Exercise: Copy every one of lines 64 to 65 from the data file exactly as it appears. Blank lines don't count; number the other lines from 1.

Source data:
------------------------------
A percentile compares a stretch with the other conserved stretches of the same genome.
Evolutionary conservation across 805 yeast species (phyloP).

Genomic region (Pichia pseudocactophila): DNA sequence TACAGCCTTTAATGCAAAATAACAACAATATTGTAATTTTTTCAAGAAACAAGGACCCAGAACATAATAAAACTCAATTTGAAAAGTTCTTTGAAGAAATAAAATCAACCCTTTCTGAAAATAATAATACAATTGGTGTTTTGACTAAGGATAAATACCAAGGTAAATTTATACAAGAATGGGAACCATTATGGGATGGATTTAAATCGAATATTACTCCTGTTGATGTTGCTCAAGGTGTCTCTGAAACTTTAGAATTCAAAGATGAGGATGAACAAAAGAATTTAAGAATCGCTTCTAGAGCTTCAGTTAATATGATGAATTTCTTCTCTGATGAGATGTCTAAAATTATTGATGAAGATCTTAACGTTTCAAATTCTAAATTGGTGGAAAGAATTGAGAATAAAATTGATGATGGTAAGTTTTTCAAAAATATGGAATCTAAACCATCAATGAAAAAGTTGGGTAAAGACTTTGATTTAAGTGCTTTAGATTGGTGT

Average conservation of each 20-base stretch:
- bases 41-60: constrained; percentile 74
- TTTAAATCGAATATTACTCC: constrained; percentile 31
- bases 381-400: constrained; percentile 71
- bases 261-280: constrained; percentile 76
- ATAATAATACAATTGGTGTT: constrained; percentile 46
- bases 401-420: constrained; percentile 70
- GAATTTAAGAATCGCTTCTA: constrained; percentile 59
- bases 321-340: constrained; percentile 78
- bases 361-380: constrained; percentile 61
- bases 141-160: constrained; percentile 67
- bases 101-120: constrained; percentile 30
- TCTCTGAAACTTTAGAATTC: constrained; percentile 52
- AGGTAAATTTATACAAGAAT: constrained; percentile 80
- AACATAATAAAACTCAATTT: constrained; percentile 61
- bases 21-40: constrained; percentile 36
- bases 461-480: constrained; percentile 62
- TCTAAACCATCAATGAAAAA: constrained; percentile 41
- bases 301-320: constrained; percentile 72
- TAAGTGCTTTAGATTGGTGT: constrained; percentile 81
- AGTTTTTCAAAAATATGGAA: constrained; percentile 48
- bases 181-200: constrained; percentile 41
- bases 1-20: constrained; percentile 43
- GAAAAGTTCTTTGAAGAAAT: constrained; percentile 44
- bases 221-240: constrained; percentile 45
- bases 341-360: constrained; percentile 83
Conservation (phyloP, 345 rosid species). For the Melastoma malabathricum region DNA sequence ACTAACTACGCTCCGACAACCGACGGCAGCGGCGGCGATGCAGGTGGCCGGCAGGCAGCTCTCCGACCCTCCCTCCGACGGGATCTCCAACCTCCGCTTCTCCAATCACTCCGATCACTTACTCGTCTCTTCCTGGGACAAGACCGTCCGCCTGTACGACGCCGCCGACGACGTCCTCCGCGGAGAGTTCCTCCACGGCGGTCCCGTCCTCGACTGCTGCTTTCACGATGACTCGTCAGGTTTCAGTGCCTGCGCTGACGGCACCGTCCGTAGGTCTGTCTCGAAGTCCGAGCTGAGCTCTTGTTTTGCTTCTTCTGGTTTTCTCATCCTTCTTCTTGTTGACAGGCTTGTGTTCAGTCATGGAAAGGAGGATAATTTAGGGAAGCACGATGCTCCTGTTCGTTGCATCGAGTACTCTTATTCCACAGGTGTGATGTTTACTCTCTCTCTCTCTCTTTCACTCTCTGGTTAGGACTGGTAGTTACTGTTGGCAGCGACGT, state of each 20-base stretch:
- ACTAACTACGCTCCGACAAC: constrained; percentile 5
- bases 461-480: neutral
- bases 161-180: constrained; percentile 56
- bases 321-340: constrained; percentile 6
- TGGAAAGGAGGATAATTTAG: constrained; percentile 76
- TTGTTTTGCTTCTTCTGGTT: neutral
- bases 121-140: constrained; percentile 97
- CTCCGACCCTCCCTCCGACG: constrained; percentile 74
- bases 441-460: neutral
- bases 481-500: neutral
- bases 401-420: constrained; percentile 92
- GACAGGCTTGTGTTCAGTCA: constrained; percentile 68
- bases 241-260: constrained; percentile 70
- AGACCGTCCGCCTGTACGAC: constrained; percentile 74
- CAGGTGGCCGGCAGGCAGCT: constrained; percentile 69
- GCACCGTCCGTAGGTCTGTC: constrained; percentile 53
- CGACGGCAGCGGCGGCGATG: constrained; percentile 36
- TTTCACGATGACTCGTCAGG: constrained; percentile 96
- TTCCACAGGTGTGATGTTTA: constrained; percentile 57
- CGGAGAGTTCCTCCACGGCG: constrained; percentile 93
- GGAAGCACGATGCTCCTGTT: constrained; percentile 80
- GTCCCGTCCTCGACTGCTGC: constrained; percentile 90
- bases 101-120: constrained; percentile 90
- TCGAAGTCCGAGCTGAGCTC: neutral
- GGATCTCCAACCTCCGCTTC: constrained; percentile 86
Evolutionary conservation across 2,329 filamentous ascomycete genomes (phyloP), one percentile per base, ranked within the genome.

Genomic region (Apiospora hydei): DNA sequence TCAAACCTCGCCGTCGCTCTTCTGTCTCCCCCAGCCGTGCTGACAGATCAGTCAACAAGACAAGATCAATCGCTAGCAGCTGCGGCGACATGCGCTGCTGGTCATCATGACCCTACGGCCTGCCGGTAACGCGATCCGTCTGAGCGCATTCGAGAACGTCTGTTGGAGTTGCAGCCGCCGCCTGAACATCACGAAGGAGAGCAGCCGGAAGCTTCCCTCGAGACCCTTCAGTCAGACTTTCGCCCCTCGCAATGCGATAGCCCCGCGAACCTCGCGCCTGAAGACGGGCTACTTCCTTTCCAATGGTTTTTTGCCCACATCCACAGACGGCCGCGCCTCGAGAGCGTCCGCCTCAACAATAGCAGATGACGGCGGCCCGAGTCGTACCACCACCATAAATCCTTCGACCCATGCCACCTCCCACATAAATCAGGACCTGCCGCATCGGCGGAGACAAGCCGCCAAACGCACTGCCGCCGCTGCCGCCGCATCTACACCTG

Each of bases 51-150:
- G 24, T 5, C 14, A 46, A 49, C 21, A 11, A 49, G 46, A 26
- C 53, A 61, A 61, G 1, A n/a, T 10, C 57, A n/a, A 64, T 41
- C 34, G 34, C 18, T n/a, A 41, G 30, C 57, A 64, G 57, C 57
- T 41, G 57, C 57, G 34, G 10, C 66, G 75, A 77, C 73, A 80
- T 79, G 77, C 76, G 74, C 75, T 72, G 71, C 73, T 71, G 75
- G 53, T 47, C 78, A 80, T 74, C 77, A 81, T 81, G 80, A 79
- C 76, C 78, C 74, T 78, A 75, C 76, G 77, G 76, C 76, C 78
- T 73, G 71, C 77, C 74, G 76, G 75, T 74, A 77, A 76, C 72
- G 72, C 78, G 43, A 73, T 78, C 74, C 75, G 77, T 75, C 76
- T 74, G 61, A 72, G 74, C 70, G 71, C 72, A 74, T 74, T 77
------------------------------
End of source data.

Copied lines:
- G 53, T 47, C 78, A 80, T 74, C 77, A 81, T 81, G 80, A 79
- C 76, C 78, C 74, T 78, A 75, C 76, G 77, G 76, C 76, C 78